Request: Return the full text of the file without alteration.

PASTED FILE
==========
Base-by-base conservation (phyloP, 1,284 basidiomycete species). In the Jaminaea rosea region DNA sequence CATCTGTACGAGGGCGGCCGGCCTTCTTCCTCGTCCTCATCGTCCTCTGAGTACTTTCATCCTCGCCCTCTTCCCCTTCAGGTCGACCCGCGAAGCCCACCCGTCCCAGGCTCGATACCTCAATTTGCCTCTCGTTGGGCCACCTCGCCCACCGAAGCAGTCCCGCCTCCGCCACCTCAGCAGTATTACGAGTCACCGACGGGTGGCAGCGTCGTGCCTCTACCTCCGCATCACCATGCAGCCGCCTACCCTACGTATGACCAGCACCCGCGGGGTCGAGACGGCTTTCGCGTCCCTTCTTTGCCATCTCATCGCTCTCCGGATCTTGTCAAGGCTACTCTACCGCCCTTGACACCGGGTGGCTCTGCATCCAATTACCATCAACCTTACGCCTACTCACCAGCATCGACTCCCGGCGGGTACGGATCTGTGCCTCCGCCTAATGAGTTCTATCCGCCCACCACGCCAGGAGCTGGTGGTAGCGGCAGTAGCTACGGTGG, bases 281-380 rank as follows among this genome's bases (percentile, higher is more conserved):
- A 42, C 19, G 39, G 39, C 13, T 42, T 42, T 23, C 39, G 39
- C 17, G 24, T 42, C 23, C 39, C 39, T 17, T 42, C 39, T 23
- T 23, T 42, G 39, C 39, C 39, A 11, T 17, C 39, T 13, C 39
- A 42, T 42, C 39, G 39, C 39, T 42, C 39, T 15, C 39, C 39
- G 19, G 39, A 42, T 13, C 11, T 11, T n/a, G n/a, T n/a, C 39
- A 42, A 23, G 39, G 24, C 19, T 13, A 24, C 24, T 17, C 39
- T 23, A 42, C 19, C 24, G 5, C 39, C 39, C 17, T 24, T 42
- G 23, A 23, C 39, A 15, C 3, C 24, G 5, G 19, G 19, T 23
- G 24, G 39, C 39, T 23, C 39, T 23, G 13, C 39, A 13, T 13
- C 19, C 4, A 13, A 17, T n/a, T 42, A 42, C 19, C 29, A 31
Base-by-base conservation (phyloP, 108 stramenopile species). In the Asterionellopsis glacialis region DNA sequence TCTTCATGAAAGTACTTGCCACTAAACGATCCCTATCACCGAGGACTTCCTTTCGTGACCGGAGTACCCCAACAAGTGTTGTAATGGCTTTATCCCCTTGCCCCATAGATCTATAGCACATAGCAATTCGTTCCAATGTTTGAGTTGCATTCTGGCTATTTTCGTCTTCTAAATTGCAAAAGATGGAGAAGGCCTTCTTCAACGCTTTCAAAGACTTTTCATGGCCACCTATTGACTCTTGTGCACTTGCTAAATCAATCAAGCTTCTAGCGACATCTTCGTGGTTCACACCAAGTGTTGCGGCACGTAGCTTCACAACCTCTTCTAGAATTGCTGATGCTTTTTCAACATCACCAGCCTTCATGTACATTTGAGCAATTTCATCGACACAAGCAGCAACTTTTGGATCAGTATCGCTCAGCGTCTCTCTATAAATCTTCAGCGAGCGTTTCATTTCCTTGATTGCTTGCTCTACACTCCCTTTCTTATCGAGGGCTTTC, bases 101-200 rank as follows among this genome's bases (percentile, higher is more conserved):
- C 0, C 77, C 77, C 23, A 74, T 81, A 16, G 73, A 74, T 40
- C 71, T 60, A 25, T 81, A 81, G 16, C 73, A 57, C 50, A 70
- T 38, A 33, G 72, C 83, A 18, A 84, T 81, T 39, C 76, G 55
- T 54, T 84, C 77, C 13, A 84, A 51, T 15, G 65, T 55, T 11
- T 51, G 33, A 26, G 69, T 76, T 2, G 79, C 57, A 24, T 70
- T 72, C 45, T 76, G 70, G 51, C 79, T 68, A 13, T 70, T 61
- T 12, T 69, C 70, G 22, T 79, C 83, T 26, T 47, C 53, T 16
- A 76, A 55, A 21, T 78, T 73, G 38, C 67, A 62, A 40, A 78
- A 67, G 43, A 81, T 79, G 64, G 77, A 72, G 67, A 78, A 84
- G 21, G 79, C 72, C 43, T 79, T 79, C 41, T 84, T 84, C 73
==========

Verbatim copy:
Base-by-base conservation (phyloP, 1,284 basidiomycete species). In the Jaminaea rosea region DNA sequence CATCTGTACGAGGGCGGCCGGCCTTCTTCCTCGTCCTCATCGTCCTCTGAGTACTTTCATCCTCGCCCTCTTCCCCTTCAGGTCGACCCGCGAAGCCCACCCGTCCCAGGCTCGATACCTCAATTTGCCTCTCGTTGGGCCACCTCGCCCACCGAAGCAGTCCCGCCTCCGCCACCTCAGCAGTATTACGAGTCACCGACGGGTGGCAGCGTCGTGCCTCTACCTCCGCATCACCATGCAGCCGCCTACCCTACGTATGACCAGCACCCGCGGGGTCGAGACGGCTTTCGCGTCCCTTCTTTGCCATCTCATCGCTCTCCGGATCTTGTCAAGGCTACTCTACCGCCCTTGACACCGGGTGGCTCTGCATCCAATTACCATCAACCTTACGCCTACTCACCAGCATCGACTCCCGGCGGGTACGGATCTGTGCCTCCGCCTAATGAGTTCTATCCGCCCACCACGCCAGGAGCTGGTGGTAGCGGCAGTAGCTACGGTGG, bases 281-380 rank as follows among this genome's bases (percentile, higher is more conserved):
- A 42, C 19, G 39, G 39, C 13, T 42, T 42, T 23, C 39, G 39
- C 17, G 24, T 42, C 23, C 39, C 39, T 17, T 42, C 39, T 23
- T 23, T 42, G 39, C 39, C 39, A 11, T 17, C 39, T 13, C 39
- A 42, T 42, C 39, G 39, C 39, T 42, C 39, T 15, C 39, C 39
- G 19, G 39, A 42, T 13, C 11, T 11, T n/a, G n/a, T n/a, C 39
- A 42, A 23, G 39, G 24, C 19, T 13, A 24, C 24, T 17, C 39
- T 23, A 42, C 19, C 24, G 5, C 39, C 39, C 17, T 24, T 42
- G 23, A 23, C 39, A 15, C 3, C 24, G 5, G 19, G 19, T 23
- G 24, G 39, C 39, T 23, C 39, T 23, G 13, C 39, A 13, T 13
- C 19, C 4, A 13, A 17, T n/a, T 42, A 42, C 19, C 29, A 31
Base-by-base conservation (phyloP, 108 stramenopile species). In the Asterionellopsis glacialis region DNA sequence TCTTCATGAAAGTACTTGCCACTAAACGATCCCTATCACCGAGGACTTCCTTTCGTGACCGGAGTACCCCAACAAGTGTTGTAATGGCTTTATCCCCTTGCCCCATAGATCTATAGCACATAGCAATTCGTTCCAATGTTTGAGTTGCATTCTGGCTATTTTCGTCTTCTAAATTGCAAAAGATGGAGAAGGCCTTCTTCAACGCTTTCAAAGACTTTTCATGGCCACCTATTGACTCTTGTGCACTTGCTAAATCAATCAAGCTTCTAGCGACATCTTCGTGGTTCACACCAAGTGTTGCGGCACGTAGCTTCACAACCTCTTCTAGAATTGCTGATGCTTTTTCAACATCACCAGCCTTCATGTACATTTGAGCAATTTCATCGACACAAGCAGCAACTTTTGGATCAGTATCGCTCAGCGTCTCTCTATAAATCTTCAGCGAGCGTTTCATTTCCTTGATTGCTTGCTCTACACTCCCTTTCTTATCGAGGGCTTTC, bases 101-200 rank as follows among this genome's bases (percentile, higher is more conserved):
- C 0, C 77, C 77, C 23, A 74, T 81, A 16, G 73, A 74, T 40
- C 71, T 60, A 25, T 81, A 81, G 16, C 73, A 57, C 50, A 70
- T 38, A 33, G 72, C 83, A 18, A 84, T 81, T 39, C 76, G 55
- T 54, T 84, C 77, C 13, A 84, A 51, T 15, G 65, T 55, T 11
- T 51, G 33, A 26, G 69, T 76, T 2, G 79, C 57, A 24, T 70
- T 72, C 45, T 76, G 70, G 51, C 79, T 68, A 13, T 70, T 61
- T 12, T 69, C 70, G 22, T 79, C 83, T 26, T 47, C 53, T 16
- A 76, A 55, A 21, T 78, T 73, G 38, C 67, A 62, A 40, A 78
- A 67, G 43, A 81, T 79, G 64, G 77, A 72, G 67, A 78, A 84
- G 21, G 79, C 72, C 43, T 79, T 79, C 41, T 84, T 84, C 73